Aidan Milliff joined the Walter H. Shorenstein Asia-Pacific Research Center (Shorenstein APARC) as the 2022-2023 Shorenstein Postdoctoral Fellow on Contemporary Asia.
Milliff obtained his Ph.D. in Political Science at the Massachusetts Institute of Technology, where he was a predoctoral fellow at the Institute for Security and Conflict Studies at George Washington University, and a 2021-2022 USIP/Minerva Peace and Security Scholar. Aidan’s research combines computational social science and qualitative tools to answer questions about the cognitive, emotional, and social forces that shape political violence, migration, post-violence politics, and the politics of South Asia. His work appears or is forthcoming in journals and proceedings including AAAI, Journal of Peace Research, Political Behavior, as well as popular outlets including the Washington Post Monkey Cage Blog, War on the Rocks, and India’s Hindustan Times. Before MIT, Aidan was a James C. Gaither Junior Fellow in the South Asia Program at the Carnegie Endowment for International Peace. He holds a BA in political science and MA in international relations from the University of Chicago. He was born and raised in Colorado.
Aidan’s dissertation asks: in complex political violence scenarios, like inter-communal conﬂict in South Asia, what determines the strategies that people pursue to keep themselves safe? Aidan develops a political psychology theory, situational appraisal theory, which focuses on variation in individual interpretations of violent environments to explain civilian behavior. The dissertation first uses situational appraisal theory to explain the behavior of Indian Sikhs who encountered violence in rural insurgency and urban pogroms during the 1980s. Pairing original interviews with a novel method for applying multilingual text classiﬁcation algorithms and automated video-analysis tools to analyze an archive of hundreds of oral history videos, the project shows that situational appraisals of control and predictability explain substantial variation in individuals’ choice of survival strategies when confronting violence. The dissertation then demonstrates the generalizability of situational appraisal theory to international security domains, using a large survey experiment to show that control and predictability framing inﬂuences foreign policy preferences about hypothetical U.S.–China military confrontation.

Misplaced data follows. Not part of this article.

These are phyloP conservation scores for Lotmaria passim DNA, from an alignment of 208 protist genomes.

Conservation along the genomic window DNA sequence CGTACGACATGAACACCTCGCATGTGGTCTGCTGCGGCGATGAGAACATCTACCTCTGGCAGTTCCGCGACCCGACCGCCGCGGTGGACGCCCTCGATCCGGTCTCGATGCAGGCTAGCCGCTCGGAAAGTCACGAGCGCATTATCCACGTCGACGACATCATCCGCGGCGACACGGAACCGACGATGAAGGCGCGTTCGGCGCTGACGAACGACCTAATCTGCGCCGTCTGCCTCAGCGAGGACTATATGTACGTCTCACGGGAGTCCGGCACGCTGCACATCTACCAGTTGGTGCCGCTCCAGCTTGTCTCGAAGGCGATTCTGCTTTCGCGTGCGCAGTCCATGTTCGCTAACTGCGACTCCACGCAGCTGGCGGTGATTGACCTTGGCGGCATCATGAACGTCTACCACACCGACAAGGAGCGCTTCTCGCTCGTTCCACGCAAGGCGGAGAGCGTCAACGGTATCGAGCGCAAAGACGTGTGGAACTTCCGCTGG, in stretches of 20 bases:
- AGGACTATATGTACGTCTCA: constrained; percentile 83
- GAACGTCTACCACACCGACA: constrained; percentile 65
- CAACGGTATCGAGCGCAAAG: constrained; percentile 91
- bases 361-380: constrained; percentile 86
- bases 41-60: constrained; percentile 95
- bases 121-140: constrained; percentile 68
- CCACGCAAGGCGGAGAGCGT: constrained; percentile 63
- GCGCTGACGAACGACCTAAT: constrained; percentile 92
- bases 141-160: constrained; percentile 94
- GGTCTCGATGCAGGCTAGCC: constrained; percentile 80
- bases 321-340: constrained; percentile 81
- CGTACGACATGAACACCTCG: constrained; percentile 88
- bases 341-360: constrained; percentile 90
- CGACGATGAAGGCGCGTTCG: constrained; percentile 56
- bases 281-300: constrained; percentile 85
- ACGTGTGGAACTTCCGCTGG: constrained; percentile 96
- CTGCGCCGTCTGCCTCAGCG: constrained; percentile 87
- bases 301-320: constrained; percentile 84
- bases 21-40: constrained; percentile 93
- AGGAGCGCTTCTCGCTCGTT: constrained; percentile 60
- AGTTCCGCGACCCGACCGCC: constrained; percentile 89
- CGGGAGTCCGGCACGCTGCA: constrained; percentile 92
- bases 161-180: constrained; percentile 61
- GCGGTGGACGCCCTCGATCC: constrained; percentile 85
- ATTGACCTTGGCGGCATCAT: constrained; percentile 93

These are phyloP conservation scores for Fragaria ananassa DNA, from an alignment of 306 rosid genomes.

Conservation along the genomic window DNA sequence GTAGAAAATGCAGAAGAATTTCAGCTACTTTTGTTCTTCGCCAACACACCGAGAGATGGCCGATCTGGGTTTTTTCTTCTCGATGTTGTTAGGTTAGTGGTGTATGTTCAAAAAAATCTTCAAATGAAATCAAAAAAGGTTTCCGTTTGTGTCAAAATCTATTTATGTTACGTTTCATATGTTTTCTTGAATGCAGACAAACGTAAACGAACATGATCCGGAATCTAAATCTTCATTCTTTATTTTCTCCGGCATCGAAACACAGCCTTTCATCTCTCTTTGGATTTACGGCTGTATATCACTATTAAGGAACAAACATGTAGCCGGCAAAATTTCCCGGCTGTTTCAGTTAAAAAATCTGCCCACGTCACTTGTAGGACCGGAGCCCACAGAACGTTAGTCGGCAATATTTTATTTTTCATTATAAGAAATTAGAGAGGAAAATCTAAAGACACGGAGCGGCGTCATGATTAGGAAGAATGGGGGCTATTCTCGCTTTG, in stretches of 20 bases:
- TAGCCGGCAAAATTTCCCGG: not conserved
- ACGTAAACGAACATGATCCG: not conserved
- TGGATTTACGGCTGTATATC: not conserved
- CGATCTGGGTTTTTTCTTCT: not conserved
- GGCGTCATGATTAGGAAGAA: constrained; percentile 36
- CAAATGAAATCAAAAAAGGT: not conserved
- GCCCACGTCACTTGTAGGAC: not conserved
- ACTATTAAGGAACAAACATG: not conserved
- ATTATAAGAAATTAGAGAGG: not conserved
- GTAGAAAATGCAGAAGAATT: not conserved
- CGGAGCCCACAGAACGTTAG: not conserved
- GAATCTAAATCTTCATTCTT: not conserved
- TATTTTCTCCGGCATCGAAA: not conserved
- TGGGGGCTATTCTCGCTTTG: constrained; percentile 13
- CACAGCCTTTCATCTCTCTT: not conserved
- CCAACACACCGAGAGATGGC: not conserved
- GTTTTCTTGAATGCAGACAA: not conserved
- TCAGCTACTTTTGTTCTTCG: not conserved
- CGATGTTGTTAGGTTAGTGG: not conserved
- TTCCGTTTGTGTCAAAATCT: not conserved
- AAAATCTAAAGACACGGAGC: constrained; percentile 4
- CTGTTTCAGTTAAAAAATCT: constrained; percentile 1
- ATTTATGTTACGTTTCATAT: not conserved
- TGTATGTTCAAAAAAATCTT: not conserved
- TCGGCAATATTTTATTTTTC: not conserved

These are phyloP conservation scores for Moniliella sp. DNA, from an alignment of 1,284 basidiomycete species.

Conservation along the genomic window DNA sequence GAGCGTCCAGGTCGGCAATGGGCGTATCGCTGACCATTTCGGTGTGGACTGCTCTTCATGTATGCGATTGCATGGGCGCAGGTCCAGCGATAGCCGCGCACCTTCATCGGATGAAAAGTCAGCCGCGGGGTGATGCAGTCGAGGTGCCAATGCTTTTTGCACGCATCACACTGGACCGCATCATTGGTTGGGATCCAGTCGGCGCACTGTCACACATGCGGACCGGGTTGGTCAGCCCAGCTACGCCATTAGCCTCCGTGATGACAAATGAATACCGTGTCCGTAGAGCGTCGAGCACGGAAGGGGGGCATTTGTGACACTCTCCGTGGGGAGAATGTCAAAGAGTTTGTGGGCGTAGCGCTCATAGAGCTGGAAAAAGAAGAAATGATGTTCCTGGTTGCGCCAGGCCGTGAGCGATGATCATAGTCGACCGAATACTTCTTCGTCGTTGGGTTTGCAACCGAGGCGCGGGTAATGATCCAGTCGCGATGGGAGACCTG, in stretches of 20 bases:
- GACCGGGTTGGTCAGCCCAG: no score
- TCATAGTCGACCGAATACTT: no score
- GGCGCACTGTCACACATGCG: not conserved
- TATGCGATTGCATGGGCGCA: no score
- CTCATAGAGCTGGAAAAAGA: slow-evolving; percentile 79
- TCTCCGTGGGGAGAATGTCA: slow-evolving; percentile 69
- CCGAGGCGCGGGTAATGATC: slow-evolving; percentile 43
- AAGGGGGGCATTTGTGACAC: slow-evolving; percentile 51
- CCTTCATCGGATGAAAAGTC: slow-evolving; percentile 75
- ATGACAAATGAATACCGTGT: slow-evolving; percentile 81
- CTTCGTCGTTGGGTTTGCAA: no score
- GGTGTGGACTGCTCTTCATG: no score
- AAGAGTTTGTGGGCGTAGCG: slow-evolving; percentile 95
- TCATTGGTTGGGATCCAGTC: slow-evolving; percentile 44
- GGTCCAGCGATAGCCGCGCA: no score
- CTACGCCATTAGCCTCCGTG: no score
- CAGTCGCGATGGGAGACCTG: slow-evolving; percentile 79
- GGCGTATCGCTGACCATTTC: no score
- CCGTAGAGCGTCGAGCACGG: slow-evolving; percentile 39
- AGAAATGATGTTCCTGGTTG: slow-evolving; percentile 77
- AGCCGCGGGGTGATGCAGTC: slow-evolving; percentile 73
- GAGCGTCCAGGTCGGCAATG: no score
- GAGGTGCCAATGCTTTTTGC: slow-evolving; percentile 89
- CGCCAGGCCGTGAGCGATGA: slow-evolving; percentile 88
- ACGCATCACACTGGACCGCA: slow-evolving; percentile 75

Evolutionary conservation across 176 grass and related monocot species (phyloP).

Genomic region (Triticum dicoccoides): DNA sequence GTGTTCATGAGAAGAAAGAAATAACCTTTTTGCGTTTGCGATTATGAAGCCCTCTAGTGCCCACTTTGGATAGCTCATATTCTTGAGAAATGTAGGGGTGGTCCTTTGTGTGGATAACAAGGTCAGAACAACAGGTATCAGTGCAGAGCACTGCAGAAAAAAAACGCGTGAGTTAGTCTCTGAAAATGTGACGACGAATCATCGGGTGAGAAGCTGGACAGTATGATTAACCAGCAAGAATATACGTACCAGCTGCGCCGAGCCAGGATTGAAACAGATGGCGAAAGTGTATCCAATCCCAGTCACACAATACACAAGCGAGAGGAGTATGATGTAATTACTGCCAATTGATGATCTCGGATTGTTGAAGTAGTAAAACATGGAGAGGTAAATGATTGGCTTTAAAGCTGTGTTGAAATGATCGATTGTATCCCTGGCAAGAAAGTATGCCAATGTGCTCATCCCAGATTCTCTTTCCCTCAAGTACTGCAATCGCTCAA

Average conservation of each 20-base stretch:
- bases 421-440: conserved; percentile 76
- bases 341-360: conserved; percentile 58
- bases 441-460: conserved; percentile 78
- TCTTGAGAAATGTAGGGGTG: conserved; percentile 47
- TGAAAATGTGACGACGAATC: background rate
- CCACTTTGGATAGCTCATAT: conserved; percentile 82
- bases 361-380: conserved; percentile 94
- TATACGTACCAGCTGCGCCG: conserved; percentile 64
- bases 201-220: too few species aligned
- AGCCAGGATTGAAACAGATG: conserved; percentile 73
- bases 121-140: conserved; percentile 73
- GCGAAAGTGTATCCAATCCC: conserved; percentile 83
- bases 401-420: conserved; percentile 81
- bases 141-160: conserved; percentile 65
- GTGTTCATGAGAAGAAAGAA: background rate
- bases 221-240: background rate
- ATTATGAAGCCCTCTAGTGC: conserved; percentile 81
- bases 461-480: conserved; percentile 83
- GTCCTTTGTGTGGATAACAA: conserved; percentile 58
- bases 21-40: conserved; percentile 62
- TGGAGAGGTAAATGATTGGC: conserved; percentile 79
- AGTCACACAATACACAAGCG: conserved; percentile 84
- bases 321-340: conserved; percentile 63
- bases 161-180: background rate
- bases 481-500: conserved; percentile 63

At APARC, Aidan transformed his dissertation project into a book manuscript, and extend his ongoing research on decision-making, political violence, and Indian politics.